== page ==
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Bugger that for a game of soldiers

Eggs laid by hens kept in barns for months on end could be classed as free range under changes being considered by the Government to keep farmers competitive with Europe.

Ministers are considering tearing up free-range egg rules, amid concerns proposals in the EU risk putting UK farmers at a disadvantage.

The Department for Environment, Food and Rural Affairs, led by Therese Coffey, is understood to be weighing up changes to rules that currently mean eggs cannot be classed as free range if birds are indoors for more than 16 weeks, Whitehall sources said.

No, not the right thing to be doing at all.

whatever you might think about free range and all the rest. Whatever the rules are, stick to them. Then people can see the costs – and assume whatever benefits they think there are – of their decisions. If free range gets more expensive then, well, free range gets more expensive. Prices are, after all, information. Why would anyone want the consumer to be less informed?

14 thoughts on “Bugger that for a game of soldiers”

  1. In the 21st Century, there does seem to have arisen a firm and widely held belief that calling something by a different name actually alters that thing physically.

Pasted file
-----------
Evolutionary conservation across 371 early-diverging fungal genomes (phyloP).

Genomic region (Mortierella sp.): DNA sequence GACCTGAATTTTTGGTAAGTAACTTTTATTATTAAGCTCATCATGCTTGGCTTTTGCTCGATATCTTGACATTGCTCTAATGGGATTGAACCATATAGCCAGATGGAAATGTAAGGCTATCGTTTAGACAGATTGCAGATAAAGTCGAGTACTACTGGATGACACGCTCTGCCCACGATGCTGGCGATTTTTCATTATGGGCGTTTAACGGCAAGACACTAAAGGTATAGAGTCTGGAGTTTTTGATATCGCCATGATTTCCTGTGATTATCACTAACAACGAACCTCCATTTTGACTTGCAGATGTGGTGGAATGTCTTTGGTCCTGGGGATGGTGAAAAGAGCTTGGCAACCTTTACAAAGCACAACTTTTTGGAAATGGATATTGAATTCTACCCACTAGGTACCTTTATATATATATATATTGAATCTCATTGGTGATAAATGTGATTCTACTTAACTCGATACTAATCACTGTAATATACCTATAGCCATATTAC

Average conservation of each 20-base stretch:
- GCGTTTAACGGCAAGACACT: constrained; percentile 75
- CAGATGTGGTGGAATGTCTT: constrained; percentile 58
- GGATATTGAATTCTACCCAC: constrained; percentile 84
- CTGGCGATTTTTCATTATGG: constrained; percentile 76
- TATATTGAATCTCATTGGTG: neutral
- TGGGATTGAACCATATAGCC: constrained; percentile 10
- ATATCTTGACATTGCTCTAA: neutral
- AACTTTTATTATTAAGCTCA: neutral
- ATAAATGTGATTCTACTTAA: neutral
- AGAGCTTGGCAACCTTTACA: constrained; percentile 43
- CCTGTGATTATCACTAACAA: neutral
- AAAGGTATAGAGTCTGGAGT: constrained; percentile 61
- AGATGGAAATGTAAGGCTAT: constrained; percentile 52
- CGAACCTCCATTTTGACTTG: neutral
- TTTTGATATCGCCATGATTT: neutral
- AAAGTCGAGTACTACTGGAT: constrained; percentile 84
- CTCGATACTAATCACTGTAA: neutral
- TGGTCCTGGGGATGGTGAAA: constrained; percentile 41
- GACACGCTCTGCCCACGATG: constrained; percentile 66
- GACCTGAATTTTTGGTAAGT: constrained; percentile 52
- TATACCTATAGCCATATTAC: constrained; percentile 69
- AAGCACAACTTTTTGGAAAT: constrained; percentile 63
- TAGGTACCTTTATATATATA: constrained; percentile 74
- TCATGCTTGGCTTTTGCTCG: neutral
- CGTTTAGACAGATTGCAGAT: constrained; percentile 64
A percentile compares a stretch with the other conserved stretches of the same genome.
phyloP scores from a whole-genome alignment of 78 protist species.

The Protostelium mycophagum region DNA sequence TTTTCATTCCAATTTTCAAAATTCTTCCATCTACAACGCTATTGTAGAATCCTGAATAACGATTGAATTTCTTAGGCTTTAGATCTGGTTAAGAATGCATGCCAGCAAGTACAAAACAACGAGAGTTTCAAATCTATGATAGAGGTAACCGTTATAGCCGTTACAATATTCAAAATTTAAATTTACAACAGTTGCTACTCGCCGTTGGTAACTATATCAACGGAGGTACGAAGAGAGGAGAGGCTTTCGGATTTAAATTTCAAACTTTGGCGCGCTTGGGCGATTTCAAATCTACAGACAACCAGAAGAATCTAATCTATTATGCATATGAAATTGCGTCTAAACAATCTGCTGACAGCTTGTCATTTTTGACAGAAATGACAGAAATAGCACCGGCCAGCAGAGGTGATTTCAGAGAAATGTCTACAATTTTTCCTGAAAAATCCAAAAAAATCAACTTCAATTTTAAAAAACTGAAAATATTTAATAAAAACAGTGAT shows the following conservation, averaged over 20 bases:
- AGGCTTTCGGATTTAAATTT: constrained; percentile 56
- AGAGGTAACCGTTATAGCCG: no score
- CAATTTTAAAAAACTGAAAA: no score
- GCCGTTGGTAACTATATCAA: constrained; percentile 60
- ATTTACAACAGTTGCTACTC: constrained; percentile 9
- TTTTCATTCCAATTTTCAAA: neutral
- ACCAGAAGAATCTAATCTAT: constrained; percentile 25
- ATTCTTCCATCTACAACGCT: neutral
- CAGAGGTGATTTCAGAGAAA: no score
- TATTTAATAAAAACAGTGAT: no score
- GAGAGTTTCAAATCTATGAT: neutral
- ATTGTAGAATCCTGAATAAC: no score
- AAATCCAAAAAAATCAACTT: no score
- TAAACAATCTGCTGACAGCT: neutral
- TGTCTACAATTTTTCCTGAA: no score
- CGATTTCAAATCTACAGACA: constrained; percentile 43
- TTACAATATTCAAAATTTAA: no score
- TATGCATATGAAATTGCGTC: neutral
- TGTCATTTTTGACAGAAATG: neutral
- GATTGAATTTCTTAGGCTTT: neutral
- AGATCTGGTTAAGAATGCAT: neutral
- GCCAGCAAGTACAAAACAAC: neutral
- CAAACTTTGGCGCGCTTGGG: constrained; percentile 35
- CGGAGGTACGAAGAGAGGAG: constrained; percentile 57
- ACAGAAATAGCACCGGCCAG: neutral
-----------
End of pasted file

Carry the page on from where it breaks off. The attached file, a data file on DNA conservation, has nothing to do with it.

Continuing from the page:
Funny that years ago this was regarded as “advertising puff” (Carlill v Carbolic Smoke ball co.) and 600 years ago “a rose by any other name” made the point that rebranding was a load of old…

    You can rename a failing hospital, but patients keep dying. You can give up with the phrase “Global Warming” to include any weather you like as proof of its existence. But although it sounds better, educated people know it’s a load of old…

    And wasn’t TC an adviser on the NHS a couple of days ago? How long is a long time in politics now?

  2. Total value of egg exports is about £120m/annum. Which means it probably has a marginal value of £5m/year. Square root of fuck all. Why is government screwing consumer information for that?

  3. Whereas I agree that changing the name doesn’t change the nature, this is specifically about trading into the EU which is about to indulge in stupid redefinition. If the law is altered to say “free range must be free range unless dealing with idiots who make the term meaningless, in which case you can lie your head off to them” I’d be perfectly happy.

  4. ‘ Why would anyone want the consumer to be less informed?’

    So they can more easily be manipulated and duped by politicians and vested interests in crony-cahoots.

    ‘Then people can see the costs – and assume whatever benefits they think there are – of their decisions. ‘

    Nope. ‘People’ can see the costs and yell ‘rip-off’, led by the Daily Mail about nasty profiteering because businesses should operate like charities and with ‘social responsibility’. Government must do something about it.

  5. Symptoms, always symptoms – nobody looks at root cause. Instead of arguing about what should be classified ‘free range’, ask why that designation is used in the first place – to what end?